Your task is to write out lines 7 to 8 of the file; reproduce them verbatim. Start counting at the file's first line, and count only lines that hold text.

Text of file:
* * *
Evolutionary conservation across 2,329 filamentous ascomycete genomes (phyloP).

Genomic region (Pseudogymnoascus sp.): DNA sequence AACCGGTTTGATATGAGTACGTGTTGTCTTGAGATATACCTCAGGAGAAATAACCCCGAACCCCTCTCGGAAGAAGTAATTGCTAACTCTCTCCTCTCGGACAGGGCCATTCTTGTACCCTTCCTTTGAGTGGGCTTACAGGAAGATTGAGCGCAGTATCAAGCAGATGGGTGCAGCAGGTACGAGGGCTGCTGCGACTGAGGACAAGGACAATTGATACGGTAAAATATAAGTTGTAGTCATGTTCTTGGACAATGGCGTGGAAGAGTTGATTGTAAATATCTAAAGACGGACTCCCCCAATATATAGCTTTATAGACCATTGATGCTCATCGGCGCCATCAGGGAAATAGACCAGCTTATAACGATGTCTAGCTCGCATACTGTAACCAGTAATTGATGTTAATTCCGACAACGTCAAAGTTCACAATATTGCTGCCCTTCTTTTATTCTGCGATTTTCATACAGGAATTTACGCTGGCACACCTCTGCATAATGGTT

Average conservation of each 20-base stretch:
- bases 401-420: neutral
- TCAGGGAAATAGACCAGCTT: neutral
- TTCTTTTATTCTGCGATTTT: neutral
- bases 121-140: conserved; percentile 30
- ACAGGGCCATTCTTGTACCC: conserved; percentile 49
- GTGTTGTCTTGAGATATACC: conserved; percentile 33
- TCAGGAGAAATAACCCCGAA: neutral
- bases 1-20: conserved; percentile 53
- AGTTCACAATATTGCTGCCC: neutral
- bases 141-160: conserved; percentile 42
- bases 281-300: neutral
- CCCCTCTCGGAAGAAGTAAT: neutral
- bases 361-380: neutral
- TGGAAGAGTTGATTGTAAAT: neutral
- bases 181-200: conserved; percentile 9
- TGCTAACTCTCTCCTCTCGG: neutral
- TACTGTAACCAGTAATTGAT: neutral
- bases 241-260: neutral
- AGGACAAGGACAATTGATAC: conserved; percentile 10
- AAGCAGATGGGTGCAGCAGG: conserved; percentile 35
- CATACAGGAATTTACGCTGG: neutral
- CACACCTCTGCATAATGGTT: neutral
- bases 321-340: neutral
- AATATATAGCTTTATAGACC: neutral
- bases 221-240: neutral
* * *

- bases 121-140: conserved; percentile 30
- ACAGGGCCATTCTTGTACCC: conserved; percentile 49